The New York Times

A Dogged TV Reporter Defends Herself in the Jackson Case

By Lola Ogunnaike

Though only 52, Diane Dimond, the veteran television reporter, is well aware of what her tombstone will read: “Here lies Diane ‘You Know, the One Who Covered Michael Jackson’ Dimond.”

For more than a decade, Ms. Dimond’s name has been inextricably linked with Mr. Jackson, who was acquitted on Monday of all charges in a 14-week child molestation case. It was Ms. Dimond, then a reporter for the tabloid show “Hard Copy,” who broke the news about accusations of an inappropriate relationship between Mr. Jackson and a young boy in 1993. “August 24th, 1993,” she said in telephone interview from her hotel room in Santa Maria, Calif., where she has spent more than three months covering Mr. Jackson’s trial. She sighed deeply and said, “That’s when this whole thing started.” Mr. Jackson would eventually settle that case out of court for millions, and while he was all too eager to move on, Ms. Dimond was not.In fact, the settlement only piqued her interest. “You don’t pay that type of money to get on with your life and your career,” she said. When Mr. Jackson was charged with child molestation in late 2003, Ms. Dimond was back on the case.

Over the years it has been claimed that Ms. Dimond’s coverage of Mr. Jackson was strident, biased, pro-prosecution. Questions about her objectivity have only increased during her two years as an investigative reporter for Court TV. The channel is also home to the talk-show host Nancy Grace, whose guilty-until-proven-innocent approach flies in the face of traditional television news.

Ms. Dimond “definitely engendered a great deal of anger from the public that attended that case and from other reporters,” said Laurie L. Levenson, a professor at Loyola Law School in Los Angeles, who has often appeared on CNN as a Jackson trial analyst. “She had very strong views about the case, and many people thought that she already made her mind up.”

But Ms. Dimond, a married mother of one and a grandmother of two, remained steadfast. “I defy any of these people that say I’m pro-prosecution to point out one program where I don’t give both sides,” she said, her voice rising. “I’ve never said he’s a pedophile. I’ve never said he’s guilty. I have said that it’s inappropriate for a 46-year-old man to sleep with other people’s children. He says it’s innocent. My response is that society doesn’t see it that way.”

If some were disappointed in Ms. Dimond’s coverage, Court TV’s chairman and chief executive, Henry Schleiff, was pleased with his reporter’s effort. “So long as it is based on the evidence and not some other prior prejudice, I think it is perfectly fair for a reporter or an anchor to disclose their opinion,” said Mr. Schleiff, who has no plans to temper Court TV’s coverage in the future.

While covering the case, Ms. Dimond said, she was stalked by an undercover private investigator and subjected to verbal abuse from a handful of rabid Jackson fans. Among the publishable things she was called were “whore, liar, slut, racist, she-devil,” said Ms. Dimond, who eventually won a restraining order against one particularly vocal Jackson supporter, B. J. Hickman. Ms. Dimond said that the jeers did eventually get to her one afternoon midway through the trial. “I don’t know what caused it,” she said, “but I just went into the ladies’ room and had a cry, and then it was over.”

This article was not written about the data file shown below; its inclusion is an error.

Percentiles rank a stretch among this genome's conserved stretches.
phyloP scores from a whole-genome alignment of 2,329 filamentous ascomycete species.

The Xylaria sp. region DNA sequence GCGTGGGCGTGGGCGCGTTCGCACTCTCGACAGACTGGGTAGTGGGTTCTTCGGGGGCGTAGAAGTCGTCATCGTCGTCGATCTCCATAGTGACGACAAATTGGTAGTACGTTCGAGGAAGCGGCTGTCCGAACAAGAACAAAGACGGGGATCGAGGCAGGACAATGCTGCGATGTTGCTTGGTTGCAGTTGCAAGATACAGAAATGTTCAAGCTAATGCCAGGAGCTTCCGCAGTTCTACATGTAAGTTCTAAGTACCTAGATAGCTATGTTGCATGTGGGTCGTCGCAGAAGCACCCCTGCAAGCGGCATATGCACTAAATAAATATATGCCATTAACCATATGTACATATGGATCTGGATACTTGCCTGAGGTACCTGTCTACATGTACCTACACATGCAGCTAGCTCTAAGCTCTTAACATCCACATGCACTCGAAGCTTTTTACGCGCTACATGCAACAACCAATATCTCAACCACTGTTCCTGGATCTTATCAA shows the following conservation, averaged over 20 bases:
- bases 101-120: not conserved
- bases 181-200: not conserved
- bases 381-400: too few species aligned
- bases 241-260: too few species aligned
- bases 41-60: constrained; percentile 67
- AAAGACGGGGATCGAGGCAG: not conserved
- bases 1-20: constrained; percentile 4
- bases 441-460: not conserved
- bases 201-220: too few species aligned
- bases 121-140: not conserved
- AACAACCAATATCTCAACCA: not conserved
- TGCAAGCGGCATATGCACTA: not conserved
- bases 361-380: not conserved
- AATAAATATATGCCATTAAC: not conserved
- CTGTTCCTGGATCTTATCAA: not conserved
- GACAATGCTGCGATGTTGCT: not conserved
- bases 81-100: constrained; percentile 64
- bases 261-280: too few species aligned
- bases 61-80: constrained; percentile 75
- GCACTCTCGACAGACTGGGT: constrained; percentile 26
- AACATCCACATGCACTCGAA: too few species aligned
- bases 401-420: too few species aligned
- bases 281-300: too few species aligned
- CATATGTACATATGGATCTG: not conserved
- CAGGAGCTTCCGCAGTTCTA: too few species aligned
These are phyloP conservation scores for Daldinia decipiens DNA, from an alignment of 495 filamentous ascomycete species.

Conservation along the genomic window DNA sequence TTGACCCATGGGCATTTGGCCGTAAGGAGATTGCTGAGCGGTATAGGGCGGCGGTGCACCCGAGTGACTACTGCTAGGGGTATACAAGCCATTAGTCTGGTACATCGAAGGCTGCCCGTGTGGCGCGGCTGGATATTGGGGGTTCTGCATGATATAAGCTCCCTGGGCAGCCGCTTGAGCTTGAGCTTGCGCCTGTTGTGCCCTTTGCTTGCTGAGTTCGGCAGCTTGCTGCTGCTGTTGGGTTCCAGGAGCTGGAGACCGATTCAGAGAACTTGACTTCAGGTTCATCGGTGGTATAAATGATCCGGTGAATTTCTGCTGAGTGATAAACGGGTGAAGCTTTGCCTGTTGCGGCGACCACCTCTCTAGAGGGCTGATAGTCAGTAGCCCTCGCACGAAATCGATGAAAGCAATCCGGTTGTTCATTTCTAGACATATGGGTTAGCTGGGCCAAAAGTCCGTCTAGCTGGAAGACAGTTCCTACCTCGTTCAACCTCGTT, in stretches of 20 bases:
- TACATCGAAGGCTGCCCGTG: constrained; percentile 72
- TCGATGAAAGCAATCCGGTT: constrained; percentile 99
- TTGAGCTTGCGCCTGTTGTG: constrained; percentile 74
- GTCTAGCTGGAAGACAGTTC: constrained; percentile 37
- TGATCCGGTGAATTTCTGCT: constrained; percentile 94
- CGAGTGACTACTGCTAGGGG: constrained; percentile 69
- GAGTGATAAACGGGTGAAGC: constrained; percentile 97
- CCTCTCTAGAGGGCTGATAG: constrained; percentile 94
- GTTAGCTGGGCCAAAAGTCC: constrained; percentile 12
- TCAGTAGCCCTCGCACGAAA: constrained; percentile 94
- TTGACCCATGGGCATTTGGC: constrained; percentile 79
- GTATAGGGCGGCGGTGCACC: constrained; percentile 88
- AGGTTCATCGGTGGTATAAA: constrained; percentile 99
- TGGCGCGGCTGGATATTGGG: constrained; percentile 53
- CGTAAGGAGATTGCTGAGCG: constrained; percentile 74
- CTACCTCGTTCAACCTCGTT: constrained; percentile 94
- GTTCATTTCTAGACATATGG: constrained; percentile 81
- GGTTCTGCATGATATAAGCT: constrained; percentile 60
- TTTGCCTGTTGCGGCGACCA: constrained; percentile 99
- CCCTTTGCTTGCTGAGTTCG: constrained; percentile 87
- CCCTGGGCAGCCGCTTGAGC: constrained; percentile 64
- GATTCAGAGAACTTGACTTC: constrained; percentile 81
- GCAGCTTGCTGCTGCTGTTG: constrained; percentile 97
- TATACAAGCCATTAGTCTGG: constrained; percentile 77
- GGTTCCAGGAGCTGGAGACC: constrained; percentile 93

Ms. Dimond bristled at the notion that she is obsessed with the self-proclaimed King of Pop. “People have this weird impression that I’ve done nothing but Michael Jackson for 13 years, but that’s ridiculous,” said Ms. Dimond, who previously covered the war on terror for Fox News Channel and the 2000 presidential campaign for MSNBC, as well as the Baby M surrogate mother case for WCBS-TV in New York. “But what’s a reporter to do when you get a tip in July of 2003 that they’re investigating Michael Jackson again for the same damn thing. Should I have ignored it?”

What did she make of the acquittal? “I thought the state’s case lacked focus,” she said. Later she added that Mr. Jackson could now “go on and live his life carte blanche and do whatever he wants with whatever-aged person.”

Ms. Grace, who was quite vocal about her belief that Mr. Jackson would be convicted, made a big show of eating crow on the air on Monday night. The next evening, at a party for her new book, “Objection!,” Ms. Grace said, “Lady justice was kicked in the pants.”

Ms. Dimond was careful to distinguish her work from Ms. Grace’s. When asked whether it was fair for a television host to declare a man guilty before a jury of his peers could reach a verdict, Ms. Dimond danced a bit, but finally offered, “No, I don’t think it’s right at all.”

What does she think will become of Mr. Jackson? A Las Vegas revue, Ms. Dimond said, could be a logical next step. “Sit on a stool in the middle of a blackened stage with a fedora in your hand, some tap shoes and sing,” she said. “Hey, maybe he should hire me. Oh yeah, he hates my guts.”

A spokesman for Michael Jackson could not be reached for comment.

As she packed the last of her boxes and prepared to return home to New York, Ms. Dimond said she did not know what the future held for her. If she had to do it all over again, she said that she would.

“If someone calls me in another 10 years and someone tells me they’re going to raid whatever house he lives in then,” Ms. Dimond said, “I am there.”

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